“I understand Saddam is gone. The war is over. But we do have soldiers stationed in Iraq and close to the Iraqi government,” said Sen. Lindsey Graham (R-S.C.), who is seeking to amend the repeal of Iraq authorizations with provisions covering Iran. “And I want to make sure that if you repeal the 2002 [authorization for the use of military force], you replace it with something that’s relevant to today.”

One key ingredient missing from the Senate this week is Minority Leader Mitch McConnell — a strong advocate for keeping previous war authorizations in place who is off the Hill recovering from a concussion. His chief deputy, Sen. John Thune (R-S.D.), said on Wednesday that while “I personally believe they serve important legal and presidential functions when it comes to the war on terror, there is a diversity of opinion among Republicans.”

In other words, McConnell probably couldn’t have stopped the war powers repeal from passing, even if he’d tried.

And even as they argue in favor of keeping the authorizations, many Republicans concede the debate is unlikely to be a major factor in their presidential primary next year — a battle that’s likely to be dominated by social issues, inflation and crime.

“I don’t know whether it’s actually penetrated people’s consciousness,” Sen. John Cornyn (R-Texas), an opponent of repealing the authorizations, said in an interview. “To me, this is more of a symbolic gesture than anything else.”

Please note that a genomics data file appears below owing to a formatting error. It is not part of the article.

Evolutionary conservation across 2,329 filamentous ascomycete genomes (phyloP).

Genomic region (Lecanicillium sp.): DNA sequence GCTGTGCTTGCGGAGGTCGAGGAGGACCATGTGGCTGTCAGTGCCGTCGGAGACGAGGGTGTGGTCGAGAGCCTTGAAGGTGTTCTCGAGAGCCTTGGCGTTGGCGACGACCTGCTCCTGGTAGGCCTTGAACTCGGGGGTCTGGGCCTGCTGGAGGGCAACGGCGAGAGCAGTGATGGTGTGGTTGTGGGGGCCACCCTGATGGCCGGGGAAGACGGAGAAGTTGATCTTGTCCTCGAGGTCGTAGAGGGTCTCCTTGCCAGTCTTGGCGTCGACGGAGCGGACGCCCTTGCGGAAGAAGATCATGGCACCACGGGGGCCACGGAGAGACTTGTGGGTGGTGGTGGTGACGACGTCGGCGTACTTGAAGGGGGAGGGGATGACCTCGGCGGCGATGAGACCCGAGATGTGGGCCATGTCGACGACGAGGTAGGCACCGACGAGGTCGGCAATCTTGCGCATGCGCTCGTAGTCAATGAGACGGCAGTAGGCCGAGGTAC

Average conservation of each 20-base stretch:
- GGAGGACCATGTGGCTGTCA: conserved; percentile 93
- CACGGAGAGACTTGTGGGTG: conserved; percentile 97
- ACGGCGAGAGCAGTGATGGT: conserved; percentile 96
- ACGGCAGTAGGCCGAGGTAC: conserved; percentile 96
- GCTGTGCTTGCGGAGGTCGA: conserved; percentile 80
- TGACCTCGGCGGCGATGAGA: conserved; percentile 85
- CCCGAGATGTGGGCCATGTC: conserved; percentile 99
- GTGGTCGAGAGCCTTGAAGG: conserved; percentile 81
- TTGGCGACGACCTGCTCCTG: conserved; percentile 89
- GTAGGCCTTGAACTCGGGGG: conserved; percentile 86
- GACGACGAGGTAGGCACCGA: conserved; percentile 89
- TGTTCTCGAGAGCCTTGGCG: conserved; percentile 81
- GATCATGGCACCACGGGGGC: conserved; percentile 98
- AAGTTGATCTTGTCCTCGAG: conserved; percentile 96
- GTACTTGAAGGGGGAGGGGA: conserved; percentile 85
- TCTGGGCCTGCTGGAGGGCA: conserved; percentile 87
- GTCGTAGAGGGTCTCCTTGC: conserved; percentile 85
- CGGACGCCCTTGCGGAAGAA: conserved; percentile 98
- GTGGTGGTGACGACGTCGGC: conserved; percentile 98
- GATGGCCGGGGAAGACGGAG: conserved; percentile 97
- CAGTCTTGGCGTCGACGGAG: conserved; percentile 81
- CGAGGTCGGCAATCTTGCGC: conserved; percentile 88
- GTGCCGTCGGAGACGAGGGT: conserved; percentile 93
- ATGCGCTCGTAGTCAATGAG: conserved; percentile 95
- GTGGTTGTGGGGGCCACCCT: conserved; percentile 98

Yet it’s an incredibly important topic for the GOP, particularly after Trump campaigned and won on harsh criticism of the Iraq war only to later oppose winding down the authorization that launched it. Whether it’s Trump or someone else, the next Republican president will have to settle on a position that addresses whether repealing the military force authorizations might bind a future commander-in-chief’s hands.

“I don’t know that it will be a primary issue, but I do think it’s an important issue that we should be discussing,” said Sen. Joni Ernst (R-Iowa), a member of the party’s chamber leadership.

In some ways, it’s easier to keep the old authorizations in place given how difficult it is for a president to get congressional approval for war. In 2013, then-President Barack Obama sought a war authorization for Syria. It got through committee — then lawmakers abandoned it.